|Publication number||US6732570 B2|
|Application number||US 10/410,076|
|Publication date||May 11, 2004|
|Filing date||Apr 9, 2003|
|Priority date||Jun 14, 2001|
|Also published as||US20030200816|
|Publication number||10410076, 410076, US 6732570 B2, US 6732570B2, US-B2-6732570, US6732570 B2, US6732570B2|
|Inventors||Edward E. Francisco, Jr.|
|Original Assignee||Calibron Systems, Inc.|
|Export Citation||BiBTeX, EndNote, RefMan|
|Patent Citations (7), Referenced by (14), Classifications (15), Legal Events (5)|
|External Links: USPTO, USPTO Assignment, Espacenet|
This application is a continuation-in-part of application Ser. No. 09/930,636 filed Aug. 15, 2001, now abandoned which claimed priority of U.S. provisional Application No. 60/298,576, filed Jun. 14, 2001, the disclosures of which are incorporated fully herein by this reference.
This invention relates to measurement of a fluid characteristic and, more particularly, to a method and apparatus that compensates for pressure changes in the fluid being measured.
A known technique for measuring fluid characteristics such as fluid density and fluid flow rate is to pass the fluid through a tube and to set up vibrations in the tube. The resonant frequency of the tube depends upon the inherent characteristics of the tube and the fluid passing through the tube. For example, as the density of the fluid increases the effective mass of the tube also increases and the resonant frequency of the tube decreases. The stresses on the tube also affect the resonant frequency. These stresses are caused by various factors, the hydro-static pressure within or on the measurement tube, its temperature, and the whole densimeter's mounting hardware. For example, as the fluid pressure increases, the spring constant of the tube increases and the resonant frequency of the tube increases. In order to make the resonant frequency of the tube representative of the fluid density independent of pressure, the fluid pressure must be measured.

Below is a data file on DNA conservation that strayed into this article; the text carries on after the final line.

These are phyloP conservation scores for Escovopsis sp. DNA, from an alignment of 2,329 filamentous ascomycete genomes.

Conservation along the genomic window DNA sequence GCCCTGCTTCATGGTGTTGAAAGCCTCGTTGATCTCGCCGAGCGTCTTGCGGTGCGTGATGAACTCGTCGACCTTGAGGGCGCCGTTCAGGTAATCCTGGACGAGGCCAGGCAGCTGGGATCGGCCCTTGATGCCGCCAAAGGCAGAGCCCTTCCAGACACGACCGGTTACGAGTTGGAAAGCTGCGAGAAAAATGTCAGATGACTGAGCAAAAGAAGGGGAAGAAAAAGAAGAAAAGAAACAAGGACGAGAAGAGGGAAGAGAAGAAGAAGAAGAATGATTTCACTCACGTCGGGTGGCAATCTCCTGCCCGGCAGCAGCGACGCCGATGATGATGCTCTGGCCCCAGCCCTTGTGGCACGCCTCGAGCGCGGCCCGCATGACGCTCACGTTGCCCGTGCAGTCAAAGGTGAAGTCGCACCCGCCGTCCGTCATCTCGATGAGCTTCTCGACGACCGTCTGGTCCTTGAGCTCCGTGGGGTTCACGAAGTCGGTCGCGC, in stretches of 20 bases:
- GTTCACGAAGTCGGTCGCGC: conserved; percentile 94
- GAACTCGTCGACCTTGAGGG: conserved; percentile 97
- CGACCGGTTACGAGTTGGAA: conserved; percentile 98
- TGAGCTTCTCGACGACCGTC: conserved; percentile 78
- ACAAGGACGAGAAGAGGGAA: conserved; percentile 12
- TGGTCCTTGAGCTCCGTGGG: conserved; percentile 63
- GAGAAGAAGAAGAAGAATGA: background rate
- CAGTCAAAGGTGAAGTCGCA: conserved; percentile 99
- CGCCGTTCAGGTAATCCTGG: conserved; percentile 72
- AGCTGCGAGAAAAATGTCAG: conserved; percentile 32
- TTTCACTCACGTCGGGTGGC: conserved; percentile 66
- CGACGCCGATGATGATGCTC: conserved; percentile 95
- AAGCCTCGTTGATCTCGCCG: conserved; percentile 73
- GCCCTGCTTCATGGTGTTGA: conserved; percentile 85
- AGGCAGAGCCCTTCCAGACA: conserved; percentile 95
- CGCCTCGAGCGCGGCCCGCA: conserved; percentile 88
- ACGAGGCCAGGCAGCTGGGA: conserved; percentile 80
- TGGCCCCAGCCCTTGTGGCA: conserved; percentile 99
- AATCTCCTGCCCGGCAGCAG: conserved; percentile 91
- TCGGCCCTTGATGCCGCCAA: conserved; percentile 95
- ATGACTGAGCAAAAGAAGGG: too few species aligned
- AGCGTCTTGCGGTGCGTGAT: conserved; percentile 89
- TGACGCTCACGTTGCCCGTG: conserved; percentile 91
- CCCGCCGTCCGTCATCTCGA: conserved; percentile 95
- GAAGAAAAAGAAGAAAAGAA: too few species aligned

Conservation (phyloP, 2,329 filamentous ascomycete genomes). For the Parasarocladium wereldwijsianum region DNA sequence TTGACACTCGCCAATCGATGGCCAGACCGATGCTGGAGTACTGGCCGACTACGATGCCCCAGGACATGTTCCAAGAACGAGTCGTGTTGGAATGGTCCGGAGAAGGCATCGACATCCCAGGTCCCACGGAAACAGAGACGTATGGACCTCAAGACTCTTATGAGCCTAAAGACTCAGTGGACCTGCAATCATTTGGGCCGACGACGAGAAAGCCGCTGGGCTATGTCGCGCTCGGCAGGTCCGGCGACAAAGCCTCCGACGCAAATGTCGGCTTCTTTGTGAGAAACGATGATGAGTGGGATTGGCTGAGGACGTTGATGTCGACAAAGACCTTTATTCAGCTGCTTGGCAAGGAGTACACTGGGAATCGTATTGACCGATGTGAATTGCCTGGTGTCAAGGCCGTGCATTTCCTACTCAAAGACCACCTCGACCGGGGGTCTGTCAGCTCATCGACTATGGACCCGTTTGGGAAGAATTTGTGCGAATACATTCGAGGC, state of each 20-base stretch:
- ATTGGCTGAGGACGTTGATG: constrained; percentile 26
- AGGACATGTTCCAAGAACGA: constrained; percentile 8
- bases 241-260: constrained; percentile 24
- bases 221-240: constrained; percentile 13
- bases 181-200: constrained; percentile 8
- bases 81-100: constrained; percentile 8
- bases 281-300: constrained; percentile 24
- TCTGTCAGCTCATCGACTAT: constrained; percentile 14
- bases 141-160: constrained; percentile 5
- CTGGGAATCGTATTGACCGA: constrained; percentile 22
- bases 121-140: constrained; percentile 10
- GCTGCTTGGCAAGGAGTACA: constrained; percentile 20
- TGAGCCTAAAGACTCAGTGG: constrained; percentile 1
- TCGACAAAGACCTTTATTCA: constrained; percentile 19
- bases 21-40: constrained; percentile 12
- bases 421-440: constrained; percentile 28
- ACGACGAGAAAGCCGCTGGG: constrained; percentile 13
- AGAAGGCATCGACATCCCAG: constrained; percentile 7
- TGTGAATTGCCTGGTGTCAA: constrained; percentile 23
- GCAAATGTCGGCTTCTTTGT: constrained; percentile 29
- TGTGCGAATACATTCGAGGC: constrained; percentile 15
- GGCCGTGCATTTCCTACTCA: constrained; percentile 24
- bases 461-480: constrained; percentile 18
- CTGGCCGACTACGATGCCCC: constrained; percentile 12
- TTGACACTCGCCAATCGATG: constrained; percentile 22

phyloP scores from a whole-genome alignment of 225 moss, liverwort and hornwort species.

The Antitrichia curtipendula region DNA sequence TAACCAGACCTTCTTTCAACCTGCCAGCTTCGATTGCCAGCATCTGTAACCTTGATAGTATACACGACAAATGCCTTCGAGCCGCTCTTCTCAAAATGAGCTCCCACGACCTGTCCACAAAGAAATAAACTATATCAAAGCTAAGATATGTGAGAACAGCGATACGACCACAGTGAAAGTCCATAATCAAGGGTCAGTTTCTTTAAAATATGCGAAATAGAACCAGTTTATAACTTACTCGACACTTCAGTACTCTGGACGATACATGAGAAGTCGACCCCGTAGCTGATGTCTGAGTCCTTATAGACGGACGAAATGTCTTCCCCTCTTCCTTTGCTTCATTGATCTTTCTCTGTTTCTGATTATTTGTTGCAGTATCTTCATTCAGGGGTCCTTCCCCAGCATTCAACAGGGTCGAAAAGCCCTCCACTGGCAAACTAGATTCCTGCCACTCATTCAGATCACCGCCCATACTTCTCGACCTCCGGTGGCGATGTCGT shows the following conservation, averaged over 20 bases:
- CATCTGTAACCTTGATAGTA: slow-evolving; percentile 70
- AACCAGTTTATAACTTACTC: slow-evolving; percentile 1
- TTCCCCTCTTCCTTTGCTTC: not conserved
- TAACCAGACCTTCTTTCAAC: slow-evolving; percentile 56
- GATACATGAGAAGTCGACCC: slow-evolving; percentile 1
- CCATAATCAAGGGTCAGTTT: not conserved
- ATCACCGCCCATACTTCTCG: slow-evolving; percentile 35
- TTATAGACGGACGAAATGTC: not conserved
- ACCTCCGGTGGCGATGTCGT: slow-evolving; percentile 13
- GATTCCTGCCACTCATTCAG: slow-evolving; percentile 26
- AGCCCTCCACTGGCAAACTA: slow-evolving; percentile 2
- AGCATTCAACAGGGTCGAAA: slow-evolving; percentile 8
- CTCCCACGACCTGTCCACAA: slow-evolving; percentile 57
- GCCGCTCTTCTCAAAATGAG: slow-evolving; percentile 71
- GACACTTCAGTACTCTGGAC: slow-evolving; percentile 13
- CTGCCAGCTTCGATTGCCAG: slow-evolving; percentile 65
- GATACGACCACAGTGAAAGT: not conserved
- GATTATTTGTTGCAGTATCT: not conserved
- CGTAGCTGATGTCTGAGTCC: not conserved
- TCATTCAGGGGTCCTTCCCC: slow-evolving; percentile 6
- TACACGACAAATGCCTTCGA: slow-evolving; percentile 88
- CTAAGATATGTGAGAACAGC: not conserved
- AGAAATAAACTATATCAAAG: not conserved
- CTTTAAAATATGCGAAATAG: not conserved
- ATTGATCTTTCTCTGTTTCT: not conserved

Typically, the fluid pressure is measured by inserting a pressure transducer inside the tube in contact with the fluid. As a result, the pressure transducer is exposed to the fluid, which can be intolerable if the fluid has destructive characteristics, i.e., if the fluid is corrosive or abrasive. Furthermore, in order to gain access to the pressure transducer for inspection, repair or replacement, the fluid system must be dismantled.
According to the invention, a tube is installed in a fluid system to ascertain changes in a characteristic of the fluid contained in the tube, such as resonant frequency. The fluid pressure in the tube is sensed by one or more strain gauges mounted on the exterior wall of the tube. The strain gauges measure the strain in the tube, which is proportional to the pressure exerted by the fluid on the tube. The measured strain is used to compensate for pressure induced changes in the tube's characteristics.